Haskell/Solutions/Higher-order functions

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Choosing how to compareEdit

Write insensitive, such that quickSort insensitive dictionary gives ["a", "for", "have", "I", "Linux", "thing"]
import Data.Char (toUpper)
insensitive string1 string2 = compare (map toUpper string1) (map toUpper string2)

Instead of comparing the two strings directly, we compare the all uppercase version. The order of the original two strings is then based on the order of the uppercase versions.

Higher-Order Functions and TypesEdit


(Challenging) The following exercise combines what you have learned about higher order functions, recursion and I/O. We are going to recreate what is known in imperative languages as a for loop. Implement a function

for :: a -> (a -> Bool) -> (a -> a) -> (a -> IO ()) -> IO ()
for i p f job = -- ???

An example of how this function would be used might be

for 1 (<10) (+1) print

which prints the numbers 1 to 9 on the screen.

The desired behaviour of for is: starting from an initial value i, for executes job i. It then uses f to modify this value and checks to see if the modified value f i satisfies some condition p. If it doesn't, it stops; otherwise, the for loop continues, using the modified f i in place of i.

  1. Implement the for loop in Haskell.
  2. The paragraph just above gives an imperative description of the for loop. Describe your implementation in more functional terms.

Some more challenging exercises you could try

  1. Consider a task like "print the list of numbers from 1 to 10". Given that print is a function, and we an to apply it to a list of numbers, using map sounds like the natural thing to do. But would it actually work?
  2. Implement a function sequenceIO :: [IO a] -> IO [a]. Given a list of actions, this function runs each of the actions in order and returns all their results as a list.
  3. Implement a function mapIO :: (a -> IO b) -> [a] -> IO [b] which given a function of type a -> IO b and a list of type [a], runs that action on each item in the list, and returns the results.
This exercise was inspired from a blog post by osfameron. No peeking!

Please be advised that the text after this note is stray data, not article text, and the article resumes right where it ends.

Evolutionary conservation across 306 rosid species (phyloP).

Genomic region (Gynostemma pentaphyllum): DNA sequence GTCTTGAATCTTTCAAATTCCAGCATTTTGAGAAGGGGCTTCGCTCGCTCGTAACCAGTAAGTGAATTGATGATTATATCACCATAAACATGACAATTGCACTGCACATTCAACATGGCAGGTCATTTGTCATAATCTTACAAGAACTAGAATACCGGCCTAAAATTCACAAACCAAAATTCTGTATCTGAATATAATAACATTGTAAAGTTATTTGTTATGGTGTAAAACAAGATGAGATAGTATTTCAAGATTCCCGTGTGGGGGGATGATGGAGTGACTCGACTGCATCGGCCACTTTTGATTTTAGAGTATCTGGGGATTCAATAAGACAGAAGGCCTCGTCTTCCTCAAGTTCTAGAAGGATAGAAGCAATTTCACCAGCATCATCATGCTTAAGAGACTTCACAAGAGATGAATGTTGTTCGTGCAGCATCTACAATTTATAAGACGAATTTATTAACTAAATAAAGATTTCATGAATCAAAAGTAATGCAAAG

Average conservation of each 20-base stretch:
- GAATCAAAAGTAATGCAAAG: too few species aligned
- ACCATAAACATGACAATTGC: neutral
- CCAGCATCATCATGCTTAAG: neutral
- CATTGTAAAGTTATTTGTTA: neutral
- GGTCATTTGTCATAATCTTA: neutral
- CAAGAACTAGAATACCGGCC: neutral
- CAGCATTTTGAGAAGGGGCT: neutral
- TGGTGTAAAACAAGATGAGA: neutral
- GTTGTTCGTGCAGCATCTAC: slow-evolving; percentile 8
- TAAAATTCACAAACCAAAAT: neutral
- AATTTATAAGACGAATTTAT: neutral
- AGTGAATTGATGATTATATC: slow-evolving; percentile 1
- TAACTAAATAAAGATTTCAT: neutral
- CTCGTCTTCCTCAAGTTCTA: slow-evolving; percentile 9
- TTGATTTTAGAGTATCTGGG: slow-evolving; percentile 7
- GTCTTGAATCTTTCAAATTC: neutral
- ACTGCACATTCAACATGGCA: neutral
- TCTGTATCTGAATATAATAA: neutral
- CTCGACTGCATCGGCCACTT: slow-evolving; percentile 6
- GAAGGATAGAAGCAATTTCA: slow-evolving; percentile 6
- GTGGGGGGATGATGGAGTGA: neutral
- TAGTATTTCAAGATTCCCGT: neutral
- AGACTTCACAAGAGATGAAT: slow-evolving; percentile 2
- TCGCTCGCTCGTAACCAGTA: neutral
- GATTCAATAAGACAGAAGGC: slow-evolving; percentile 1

Part 1:

1. A for loop in Haskell:

for :: a -> (a -> Bool) -> (a -> a) -> (a -> IO ()) -> IO ()
for i p f job =
    if p i
    then do
      job i
      for (f i) p f job
    else return ()
*Main> for 0 (<3) (+1) (print)

2. for i p f job is an IO action built recursively. At the beginning of each recursive step, the boolean p i is checked. The base case, reached when p i is False, the result is the do-nothing action, return (). In the recursive case, the result is an action consisting of job i followed by for called with f i instead of i and with the same function arguments as before.

Part 2:

1. The naïve solution, map print [1..10], would not work. The type of map print [1..10] is [IO String], a list of actions. There is nothing wrong with that per se, as actions are Haskell values like any others. However, a list of actions is not an action, and so it cannot e.g. be put in an IO do-block and executed through main.


sequenceIO :: [IO a] -> IO [a]
sequenceIO [] = return []
sequenceIO (a:as) = do
    v <- a              -- runs the first action; binds the result to v.
    vs <- sequenceIO as -- recursive call; binds the other results to vs.
    return (v : vs)     -- returns all results.


mapIO :: (a -> IO b) -> [a] -> IO [b]
mapIO f [] = return []
mapIO f (x:xs) = do
    y <- f x
    ys <- mapIO f xs
    return (y : ys)

Alternatively, mapIO can be implemented in terms of sequenceIO:

mapIO :: (a -> IO b) -> [a] -> IO [b]
mapIO f xs = sequenceIO (map f xs)

Function manipulationEdit

  1. Write implementations for curry, uncurry and const.
  2. Describe what the following functions do without testing them:
    • uncurry const
    • curry fst
    • curry swap, where swap :: (a, b) -> (b, a) swaps the elements of a pair. (swap can be found in Data.Tuple.)
  3. (Very hard) Use foldr to implement foldl. Hint: begin by reviewing the sections about foldr and foldl in Lists III. There are two solutions; one is relatively boring and the other is truly interesting. For the interesting one, think carefully about how you would go about composing all functions in a list.


myUncurry :: (a -> b -> c) -> (a, b) -> c
myUncurry f (x, y) = f x y

myCurry :: ((a, b) -> c) -> a -> b -> c
myCurry f x y = f (x, y)

myConst :: a -> b -> a
myConst x _ = x

A stylistic alternative is using lambdas to emphasise that a function is being returned. If you ever get confused while trying to implement a function-returning function, doing that might make it easier to see what the implementation should be.

myUncurry :: (a -> b -> c) -> ((a, b) -> c)
myUncurry f = \(x, y) -> f x y

myCurry :: ((a, b) -> c) -> (a -> b -> c)
myCurry f = \x y -> f (x, y)

myConst :: a -> (b -> a)
myConst x = \_ -> x